In drought-stricken Cape Town, we’ve been living with just 50 liters of water per person per day since the beginning of the year. That’s 13.2 gallons. It doesn’t go far when you think about how often you turn on the faucet each day for drinking, cleaning, flushing toilets, showering, washing dishes, and doing laundry.
Like many households, we’ve shut off the water supply to the toilet and religiously collect our ‘grey water’ to refill the cistern instead. It’s an elaborate dance—siphoning drainage from the washing machine, scooping water out of sink basins, standing in a bucket to catch runoff from painfully brief showers… The apartment is littered with buckets, plastic cups, and tubs for collecting and moving water. We shower less. I schedule messy activities and workouts for shower days. We wear our clothes more often. The term ‘droughtfit’ has emerged—when you wear the same clothes until it’s really necessary to wash them.
But we’re managing. It’s amazing how easily we can change behavior when necessary. Hopes are high in Cape Town that we’ll make it through this year without reckoning with Day Zero—the day the city will shut off the municipal water supply. Earlier this year Day Zero was predicted to come in mid-April, but with drastic savings, we should make it to winter (July) when our fate will depend on good rains finally coming.
Still, worrying about water is a serious mental load. I woke up in the middle of the night a few weeks back envisioning this self-portrait: me in our grey water, floating amid the laundry drainage, the leftover shower water, the toothpaste spit, and the hand-wash runoff. It’s a grim take on those “milk bath” photos featured on the photo blogs.
Gross. But still a little beautiful. Stressful and a little hopeful, too.
On a technical note, it took about an hour to put this setup together, and, of course, I scheduled the shoot to coincide with my shower day to avoid wasting any unnecessary water. The camera is mounted on a tripod, balanced precariously on the rim of the bathtub (tripod legs cloned out). A camera-mounted flash bounced off the corner of the ceiling and triggered an off-camera flash bounced off the opposite corner.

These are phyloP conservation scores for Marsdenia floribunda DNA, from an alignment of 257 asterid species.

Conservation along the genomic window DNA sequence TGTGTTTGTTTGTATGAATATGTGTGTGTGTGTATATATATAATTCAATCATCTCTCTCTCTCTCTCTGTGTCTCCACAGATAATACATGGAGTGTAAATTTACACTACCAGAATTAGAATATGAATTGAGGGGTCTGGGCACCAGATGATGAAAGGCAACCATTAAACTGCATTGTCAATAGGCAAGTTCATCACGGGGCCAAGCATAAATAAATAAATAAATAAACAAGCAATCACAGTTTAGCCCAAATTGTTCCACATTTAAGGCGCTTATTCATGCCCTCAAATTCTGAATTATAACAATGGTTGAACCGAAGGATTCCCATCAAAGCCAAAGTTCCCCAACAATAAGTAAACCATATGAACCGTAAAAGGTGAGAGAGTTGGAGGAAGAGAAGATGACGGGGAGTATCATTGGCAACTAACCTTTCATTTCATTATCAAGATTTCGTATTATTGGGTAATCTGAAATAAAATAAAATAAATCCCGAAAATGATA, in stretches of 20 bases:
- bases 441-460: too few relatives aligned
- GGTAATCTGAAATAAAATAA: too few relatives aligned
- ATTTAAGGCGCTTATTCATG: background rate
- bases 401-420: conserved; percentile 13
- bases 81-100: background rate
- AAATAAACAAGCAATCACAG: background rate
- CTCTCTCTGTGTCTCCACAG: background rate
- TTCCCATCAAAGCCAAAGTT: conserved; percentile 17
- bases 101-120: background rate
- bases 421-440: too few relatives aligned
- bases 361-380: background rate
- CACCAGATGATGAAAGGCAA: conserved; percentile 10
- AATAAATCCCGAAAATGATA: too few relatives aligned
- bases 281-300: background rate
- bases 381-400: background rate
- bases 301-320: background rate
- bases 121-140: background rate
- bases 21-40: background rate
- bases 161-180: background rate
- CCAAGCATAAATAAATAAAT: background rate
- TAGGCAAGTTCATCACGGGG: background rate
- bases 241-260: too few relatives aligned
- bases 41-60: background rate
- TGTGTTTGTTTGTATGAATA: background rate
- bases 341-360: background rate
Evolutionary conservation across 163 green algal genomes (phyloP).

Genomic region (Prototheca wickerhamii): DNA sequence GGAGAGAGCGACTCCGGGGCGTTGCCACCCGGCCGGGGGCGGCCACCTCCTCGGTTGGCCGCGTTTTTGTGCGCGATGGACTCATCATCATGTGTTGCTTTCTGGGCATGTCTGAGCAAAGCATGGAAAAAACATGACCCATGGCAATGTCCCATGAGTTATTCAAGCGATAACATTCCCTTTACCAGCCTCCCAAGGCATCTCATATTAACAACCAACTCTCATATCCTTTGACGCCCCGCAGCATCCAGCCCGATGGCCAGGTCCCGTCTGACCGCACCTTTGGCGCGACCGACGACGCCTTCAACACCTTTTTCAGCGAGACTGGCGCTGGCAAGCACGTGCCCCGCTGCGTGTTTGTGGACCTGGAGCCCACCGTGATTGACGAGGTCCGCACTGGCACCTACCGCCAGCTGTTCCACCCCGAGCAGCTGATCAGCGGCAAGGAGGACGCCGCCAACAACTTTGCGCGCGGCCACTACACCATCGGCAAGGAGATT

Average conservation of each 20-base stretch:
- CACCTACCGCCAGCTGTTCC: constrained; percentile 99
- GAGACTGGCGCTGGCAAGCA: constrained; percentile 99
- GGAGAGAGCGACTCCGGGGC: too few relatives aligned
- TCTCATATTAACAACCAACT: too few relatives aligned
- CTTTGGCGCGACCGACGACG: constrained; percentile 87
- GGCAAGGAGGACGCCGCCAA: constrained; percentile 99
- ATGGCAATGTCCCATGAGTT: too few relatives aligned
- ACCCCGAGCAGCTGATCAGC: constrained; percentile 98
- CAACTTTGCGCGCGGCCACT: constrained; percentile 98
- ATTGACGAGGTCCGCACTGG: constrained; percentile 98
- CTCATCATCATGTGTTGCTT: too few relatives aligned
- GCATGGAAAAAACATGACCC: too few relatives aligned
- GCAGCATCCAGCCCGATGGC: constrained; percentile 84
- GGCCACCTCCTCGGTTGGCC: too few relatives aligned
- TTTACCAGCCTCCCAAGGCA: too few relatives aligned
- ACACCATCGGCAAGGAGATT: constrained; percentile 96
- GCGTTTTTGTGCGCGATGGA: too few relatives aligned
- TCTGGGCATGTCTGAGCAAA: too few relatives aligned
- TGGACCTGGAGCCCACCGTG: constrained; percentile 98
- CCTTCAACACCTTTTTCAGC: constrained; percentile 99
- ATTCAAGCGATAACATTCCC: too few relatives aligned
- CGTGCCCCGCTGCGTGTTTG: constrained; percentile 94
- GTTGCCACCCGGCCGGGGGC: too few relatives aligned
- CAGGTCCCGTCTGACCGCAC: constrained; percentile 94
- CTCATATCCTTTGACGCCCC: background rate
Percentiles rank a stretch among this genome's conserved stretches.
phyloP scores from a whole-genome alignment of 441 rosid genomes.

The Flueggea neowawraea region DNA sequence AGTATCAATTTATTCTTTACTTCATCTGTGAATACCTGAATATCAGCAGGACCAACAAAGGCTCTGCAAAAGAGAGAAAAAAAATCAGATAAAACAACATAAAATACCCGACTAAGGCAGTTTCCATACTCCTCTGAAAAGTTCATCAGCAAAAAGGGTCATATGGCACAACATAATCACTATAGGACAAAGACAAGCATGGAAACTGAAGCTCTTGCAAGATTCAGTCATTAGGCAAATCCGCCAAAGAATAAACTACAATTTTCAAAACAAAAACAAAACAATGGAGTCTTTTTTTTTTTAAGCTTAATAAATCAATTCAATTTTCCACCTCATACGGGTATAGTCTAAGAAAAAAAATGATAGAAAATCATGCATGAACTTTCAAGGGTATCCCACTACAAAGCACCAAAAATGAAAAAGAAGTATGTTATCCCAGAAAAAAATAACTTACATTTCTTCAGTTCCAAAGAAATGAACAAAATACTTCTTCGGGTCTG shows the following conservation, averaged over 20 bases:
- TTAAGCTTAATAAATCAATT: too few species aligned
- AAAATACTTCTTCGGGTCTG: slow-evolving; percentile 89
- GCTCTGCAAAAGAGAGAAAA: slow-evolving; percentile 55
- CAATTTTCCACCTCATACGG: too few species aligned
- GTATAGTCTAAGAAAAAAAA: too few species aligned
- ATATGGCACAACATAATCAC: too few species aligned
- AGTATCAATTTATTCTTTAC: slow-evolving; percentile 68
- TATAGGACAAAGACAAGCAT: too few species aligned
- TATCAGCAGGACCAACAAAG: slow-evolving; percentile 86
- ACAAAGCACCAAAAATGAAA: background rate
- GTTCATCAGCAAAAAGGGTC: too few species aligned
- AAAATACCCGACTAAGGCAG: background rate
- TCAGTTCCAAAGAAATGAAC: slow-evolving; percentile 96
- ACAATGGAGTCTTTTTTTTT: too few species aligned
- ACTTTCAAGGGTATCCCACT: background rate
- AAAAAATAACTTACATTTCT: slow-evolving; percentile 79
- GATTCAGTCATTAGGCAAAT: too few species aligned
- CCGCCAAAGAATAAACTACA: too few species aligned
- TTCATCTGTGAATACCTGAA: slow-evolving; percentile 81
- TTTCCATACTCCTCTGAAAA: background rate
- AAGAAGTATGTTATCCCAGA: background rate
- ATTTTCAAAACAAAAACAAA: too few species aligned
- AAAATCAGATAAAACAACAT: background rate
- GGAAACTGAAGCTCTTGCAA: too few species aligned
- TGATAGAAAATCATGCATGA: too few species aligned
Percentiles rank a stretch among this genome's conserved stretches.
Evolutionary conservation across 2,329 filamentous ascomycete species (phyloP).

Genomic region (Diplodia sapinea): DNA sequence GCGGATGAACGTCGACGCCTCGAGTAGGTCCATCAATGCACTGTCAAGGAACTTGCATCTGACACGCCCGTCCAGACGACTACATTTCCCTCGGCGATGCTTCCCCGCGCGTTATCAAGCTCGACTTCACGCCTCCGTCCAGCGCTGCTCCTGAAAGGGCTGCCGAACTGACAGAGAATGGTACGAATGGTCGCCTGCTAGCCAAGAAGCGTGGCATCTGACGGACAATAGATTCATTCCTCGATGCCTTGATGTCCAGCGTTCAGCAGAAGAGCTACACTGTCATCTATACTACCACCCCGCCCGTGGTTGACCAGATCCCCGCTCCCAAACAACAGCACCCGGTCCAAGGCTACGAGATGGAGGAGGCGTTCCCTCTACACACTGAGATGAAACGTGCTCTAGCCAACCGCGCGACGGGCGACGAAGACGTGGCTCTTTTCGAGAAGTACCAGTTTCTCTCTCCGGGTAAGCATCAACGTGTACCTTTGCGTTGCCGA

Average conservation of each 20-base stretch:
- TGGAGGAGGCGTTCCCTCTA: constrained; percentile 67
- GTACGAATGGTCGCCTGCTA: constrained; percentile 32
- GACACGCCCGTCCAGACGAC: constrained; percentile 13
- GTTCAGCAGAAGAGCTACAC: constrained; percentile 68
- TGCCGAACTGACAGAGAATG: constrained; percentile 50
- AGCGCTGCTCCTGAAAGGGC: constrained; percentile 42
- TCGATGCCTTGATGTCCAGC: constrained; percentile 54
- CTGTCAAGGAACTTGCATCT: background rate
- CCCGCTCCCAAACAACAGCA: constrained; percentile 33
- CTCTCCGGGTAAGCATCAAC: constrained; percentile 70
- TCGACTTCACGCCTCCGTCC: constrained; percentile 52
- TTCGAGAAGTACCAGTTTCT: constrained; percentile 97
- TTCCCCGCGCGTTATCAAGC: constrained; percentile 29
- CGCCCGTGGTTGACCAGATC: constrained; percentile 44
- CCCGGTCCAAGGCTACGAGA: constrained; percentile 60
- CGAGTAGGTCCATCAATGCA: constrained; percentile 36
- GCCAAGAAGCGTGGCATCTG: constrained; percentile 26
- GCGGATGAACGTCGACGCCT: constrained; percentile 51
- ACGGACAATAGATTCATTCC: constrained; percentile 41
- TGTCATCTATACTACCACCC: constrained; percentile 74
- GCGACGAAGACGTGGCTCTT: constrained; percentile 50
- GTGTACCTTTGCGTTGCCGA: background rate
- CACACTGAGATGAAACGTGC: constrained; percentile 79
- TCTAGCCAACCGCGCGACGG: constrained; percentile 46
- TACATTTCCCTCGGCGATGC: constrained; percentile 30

Self-timer alone wouldn’t work here, given the complexity, so I used Trigger Trap connected to my iPhone to set up a sound trigger. I set the camera to a two-second self-timer, so the shutter was voice activated, but I had time to close my mouth before the picture. I taped the phone to the camera with some gaffer tape. Amazingly, no electronics fell in the tub!
About the author: Morgan Trimble is a freelance photographer and writer based in Cape Town, South Africa. The opinions expressed in this article are solely those of the author. Trimble has written and photographed articles for the Guardian, Wild, Getaway, Sawubona, Travel Africa, SA 4×4, Quest, Popular Mechanics, Africa Geographic, Safari, and others. Her photography has appeared widely in publications including the New York Times, Washington Post, Telegraph, Sunday Times, BBC Wildlife, BBC History, National Geographic News, Go!, Juice, and more. Originally from Kansas, Trimble studied physics and biology at MIT and completed an MSc and PhD in conservation ecology in Pretoria, South Africa. You can find more of her work on her website, Instagram, Twitter, and Facebook. This article was also published here.